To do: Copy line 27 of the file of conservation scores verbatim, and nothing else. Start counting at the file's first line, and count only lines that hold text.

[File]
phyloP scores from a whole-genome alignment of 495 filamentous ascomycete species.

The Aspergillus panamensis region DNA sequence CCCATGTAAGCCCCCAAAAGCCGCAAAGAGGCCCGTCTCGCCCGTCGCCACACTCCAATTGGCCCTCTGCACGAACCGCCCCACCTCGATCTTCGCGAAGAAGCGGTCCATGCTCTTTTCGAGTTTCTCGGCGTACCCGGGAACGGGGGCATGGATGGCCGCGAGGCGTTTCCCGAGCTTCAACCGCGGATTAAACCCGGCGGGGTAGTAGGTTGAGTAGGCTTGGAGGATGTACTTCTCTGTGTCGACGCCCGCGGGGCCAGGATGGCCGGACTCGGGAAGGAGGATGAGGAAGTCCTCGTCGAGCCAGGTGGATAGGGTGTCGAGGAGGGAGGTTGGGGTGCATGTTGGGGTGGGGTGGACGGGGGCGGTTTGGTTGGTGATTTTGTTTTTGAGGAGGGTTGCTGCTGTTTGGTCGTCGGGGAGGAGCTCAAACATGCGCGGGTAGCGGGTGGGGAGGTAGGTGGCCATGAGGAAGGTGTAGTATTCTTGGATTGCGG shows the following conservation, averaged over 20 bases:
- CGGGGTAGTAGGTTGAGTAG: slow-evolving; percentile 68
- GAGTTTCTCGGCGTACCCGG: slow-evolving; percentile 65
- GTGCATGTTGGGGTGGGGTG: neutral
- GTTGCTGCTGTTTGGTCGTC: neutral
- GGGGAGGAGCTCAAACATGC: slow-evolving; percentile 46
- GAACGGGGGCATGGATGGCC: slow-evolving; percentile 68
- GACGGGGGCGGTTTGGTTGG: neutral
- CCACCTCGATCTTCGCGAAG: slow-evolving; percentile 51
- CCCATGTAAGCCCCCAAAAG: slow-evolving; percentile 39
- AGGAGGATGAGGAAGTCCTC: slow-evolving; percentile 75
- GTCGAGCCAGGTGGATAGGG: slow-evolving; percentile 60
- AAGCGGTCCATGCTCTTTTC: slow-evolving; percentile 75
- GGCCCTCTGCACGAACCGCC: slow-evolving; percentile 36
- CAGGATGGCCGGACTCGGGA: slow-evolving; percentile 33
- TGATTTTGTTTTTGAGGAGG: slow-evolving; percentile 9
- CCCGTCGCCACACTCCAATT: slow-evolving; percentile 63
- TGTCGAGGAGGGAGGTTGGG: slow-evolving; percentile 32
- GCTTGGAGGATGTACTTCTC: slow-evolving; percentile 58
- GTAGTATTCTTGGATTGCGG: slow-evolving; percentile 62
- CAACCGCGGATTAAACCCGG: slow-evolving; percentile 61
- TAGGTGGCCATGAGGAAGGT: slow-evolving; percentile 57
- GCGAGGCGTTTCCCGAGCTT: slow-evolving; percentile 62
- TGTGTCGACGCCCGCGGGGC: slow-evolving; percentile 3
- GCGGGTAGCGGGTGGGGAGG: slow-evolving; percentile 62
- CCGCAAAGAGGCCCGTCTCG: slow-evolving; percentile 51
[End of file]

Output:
- CCGCAAAGAGGCCCGTCTCG: slow-evolving; percentile 51